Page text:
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Emotional/Psychological toll of IEP process on parents?

Francesca Sternfeld


Hi everyone,

I'm a Licensed Clinical Social worker at the Puerto Rican Family Institute in New York City, and I'm developing a training for psychotherapists around helping parents cope with the emotional and psychological toll of the IEP process. In order to ground the training in the lived experiences of parents who have been through it, I'm conducting interviews to learn directly about how it feels to navigate these systems, and in particular, what thoughts, feelings and emotions come up in IEP meetings themselves. I want therapists to be able to really "get" what a parent is going through, so that it's not on the parent to educate the therapist, which is often what ends up happening.  I'd be delighted for any replies on this topic, or if anyone is interested in being interviewed at greater length, you can reach me at fsternfeld@prfi.org. 

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My children are all high school graduates but my feeling at IEP meetings was that if the school did not see the need to remediate my child, it would fall on me and I have a lot less resources than a school district.  I have anxiety and would often take anti-anxiety medication in order to get through an IEP meeting.  I'm busy right now but will look at contacting you when things settle down.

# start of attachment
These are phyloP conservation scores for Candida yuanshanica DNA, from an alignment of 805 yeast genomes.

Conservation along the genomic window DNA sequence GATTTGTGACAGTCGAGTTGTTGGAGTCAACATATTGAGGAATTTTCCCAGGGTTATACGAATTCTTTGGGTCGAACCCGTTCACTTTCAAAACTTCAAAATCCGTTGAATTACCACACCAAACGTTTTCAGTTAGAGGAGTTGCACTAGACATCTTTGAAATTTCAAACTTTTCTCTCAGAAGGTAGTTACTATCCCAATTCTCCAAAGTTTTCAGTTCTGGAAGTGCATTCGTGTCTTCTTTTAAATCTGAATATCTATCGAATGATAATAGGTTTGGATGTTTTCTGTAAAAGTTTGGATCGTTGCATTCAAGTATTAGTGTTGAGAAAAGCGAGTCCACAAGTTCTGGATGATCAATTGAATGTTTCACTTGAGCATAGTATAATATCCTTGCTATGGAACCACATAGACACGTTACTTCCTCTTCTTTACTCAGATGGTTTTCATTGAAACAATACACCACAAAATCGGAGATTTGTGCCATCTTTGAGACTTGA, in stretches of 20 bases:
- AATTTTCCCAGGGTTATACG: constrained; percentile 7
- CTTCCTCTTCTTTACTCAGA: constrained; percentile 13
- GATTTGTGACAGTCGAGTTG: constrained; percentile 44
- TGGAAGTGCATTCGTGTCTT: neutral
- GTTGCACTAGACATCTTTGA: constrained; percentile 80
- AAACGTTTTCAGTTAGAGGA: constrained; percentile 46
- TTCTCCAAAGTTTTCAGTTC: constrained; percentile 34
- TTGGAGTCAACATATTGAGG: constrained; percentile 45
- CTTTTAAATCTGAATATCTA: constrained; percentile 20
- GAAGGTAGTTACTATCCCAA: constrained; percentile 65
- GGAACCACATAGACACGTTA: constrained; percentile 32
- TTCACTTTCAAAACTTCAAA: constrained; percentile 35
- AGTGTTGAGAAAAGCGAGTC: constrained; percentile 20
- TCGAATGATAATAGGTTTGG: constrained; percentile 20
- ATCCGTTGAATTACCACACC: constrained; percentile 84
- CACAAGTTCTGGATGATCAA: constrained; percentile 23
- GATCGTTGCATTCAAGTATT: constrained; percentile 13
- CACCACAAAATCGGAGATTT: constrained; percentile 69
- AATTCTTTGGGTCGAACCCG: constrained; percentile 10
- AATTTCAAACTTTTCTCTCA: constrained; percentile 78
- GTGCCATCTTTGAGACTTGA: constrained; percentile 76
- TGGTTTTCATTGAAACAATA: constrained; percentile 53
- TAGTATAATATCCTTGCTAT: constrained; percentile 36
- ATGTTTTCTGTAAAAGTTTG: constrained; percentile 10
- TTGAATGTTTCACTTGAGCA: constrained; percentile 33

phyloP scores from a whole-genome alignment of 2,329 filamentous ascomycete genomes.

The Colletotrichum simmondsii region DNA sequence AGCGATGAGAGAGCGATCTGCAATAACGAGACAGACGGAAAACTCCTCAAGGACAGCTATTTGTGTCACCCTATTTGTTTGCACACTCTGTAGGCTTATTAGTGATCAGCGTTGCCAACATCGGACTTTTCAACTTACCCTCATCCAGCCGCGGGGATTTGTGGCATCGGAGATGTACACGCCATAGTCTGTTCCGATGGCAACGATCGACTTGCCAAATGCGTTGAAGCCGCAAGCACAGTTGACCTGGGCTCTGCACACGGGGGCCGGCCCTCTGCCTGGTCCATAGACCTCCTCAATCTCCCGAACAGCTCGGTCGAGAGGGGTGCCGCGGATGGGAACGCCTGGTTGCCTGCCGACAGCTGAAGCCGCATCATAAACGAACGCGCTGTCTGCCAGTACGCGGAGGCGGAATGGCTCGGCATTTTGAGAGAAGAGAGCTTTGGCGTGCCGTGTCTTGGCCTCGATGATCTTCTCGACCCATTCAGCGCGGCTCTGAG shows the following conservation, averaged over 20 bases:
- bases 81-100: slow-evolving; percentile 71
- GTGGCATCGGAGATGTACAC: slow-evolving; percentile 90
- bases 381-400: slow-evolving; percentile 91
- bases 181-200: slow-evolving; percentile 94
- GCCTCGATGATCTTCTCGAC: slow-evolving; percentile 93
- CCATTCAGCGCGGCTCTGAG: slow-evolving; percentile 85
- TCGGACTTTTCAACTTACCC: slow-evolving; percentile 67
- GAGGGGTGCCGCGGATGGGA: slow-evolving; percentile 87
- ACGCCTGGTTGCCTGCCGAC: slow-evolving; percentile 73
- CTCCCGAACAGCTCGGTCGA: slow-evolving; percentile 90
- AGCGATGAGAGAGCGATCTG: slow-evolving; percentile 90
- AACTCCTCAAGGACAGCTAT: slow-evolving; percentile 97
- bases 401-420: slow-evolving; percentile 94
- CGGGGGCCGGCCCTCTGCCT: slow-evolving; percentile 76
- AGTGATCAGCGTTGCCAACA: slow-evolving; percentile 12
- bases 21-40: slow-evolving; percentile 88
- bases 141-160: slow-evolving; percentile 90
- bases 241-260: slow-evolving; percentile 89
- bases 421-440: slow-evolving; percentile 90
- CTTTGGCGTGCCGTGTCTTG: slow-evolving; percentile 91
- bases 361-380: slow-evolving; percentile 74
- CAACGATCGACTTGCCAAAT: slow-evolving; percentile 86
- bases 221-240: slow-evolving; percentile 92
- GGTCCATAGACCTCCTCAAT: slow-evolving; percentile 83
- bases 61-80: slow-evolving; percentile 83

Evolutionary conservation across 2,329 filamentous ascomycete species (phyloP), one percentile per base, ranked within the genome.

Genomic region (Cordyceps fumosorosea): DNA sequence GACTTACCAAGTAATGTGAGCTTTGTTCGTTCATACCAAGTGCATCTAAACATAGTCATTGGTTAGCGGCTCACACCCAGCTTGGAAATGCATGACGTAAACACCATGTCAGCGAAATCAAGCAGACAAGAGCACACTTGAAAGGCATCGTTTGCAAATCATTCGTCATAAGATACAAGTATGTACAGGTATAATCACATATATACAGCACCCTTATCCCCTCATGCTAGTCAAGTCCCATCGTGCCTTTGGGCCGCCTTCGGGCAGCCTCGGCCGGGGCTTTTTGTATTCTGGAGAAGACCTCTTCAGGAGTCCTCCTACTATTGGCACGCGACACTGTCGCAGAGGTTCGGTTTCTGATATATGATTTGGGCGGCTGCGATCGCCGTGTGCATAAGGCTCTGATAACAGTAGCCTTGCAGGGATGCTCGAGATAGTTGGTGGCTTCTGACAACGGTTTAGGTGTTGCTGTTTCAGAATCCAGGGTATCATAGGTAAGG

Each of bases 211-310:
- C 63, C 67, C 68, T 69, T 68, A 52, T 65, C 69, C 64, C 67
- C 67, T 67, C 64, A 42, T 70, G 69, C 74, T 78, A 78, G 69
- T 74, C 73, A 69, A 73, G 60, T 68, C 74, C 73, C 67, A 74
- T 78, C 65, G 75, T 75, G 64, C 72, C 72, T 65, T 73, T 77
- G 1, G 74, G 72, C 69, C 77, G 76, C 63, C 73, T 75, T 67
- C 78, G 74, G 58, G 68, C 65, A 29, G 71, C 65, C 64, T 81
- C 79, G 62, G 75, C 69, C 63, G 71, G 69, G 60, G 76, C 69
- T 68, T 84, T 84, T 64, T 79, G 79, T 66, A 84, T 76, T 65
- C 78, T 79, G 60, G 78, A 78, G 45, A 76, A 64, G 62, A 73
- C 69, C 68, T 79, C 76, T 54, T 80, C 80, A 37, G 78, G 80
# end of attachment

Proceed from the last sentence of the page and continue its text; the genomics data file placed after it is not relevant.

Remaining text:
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what thoughts, feelings and emotions come up in IEP meetings themselves"

Anxiety about my child's future as they fall further behind grade level.

Worry about my child's self esteem as they work harder and harder to fall further behind. Worry that one day they will just give up trying. 

Anger that my child's disability symptoms are discussed as though they are character flaws. 

Frustration about being lied to (about my child's grades being inflated to deny services, laws being misrepresented to deny services) and not being able to think quickly enough or have the necessary facts on hand to refute the lies. 

Anger at having to scrape together the money for an advocate so the iep team will do what the federal government has already mandated them to do. And close on the heels is despair over educational inequity since hiring an advocate seems to be more and more necessary.

A headache from the strain of remaining tactful and polite while monumental decisions are being made for my child by people who don't understand his condition or needs. 

Occasionally, relief and even cautious hopefulness when it seems like goals and supports are being put in place. This is usually short-lived as the supports don't manifest. 

And exhaustion because I rarely sleep well before an IEP meeting. 


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The entire meeting is set up as unbalanced and there’s not much luck to even the number of people at the table for both sides. The District always looks like it is ahead from a number of people at the table view. 
I’m tired of academic failure being the only path to an accommodation. By the time a kid gets there, there could be so much more “damage” done and now so much more work to do to right their path and support them. 
I’m tired of hearing staff go on about how well they know my kids when they don’t have a clue that they’ve brought them to tears multiple of times and they just used time at their locker or in the bathroom cry. 

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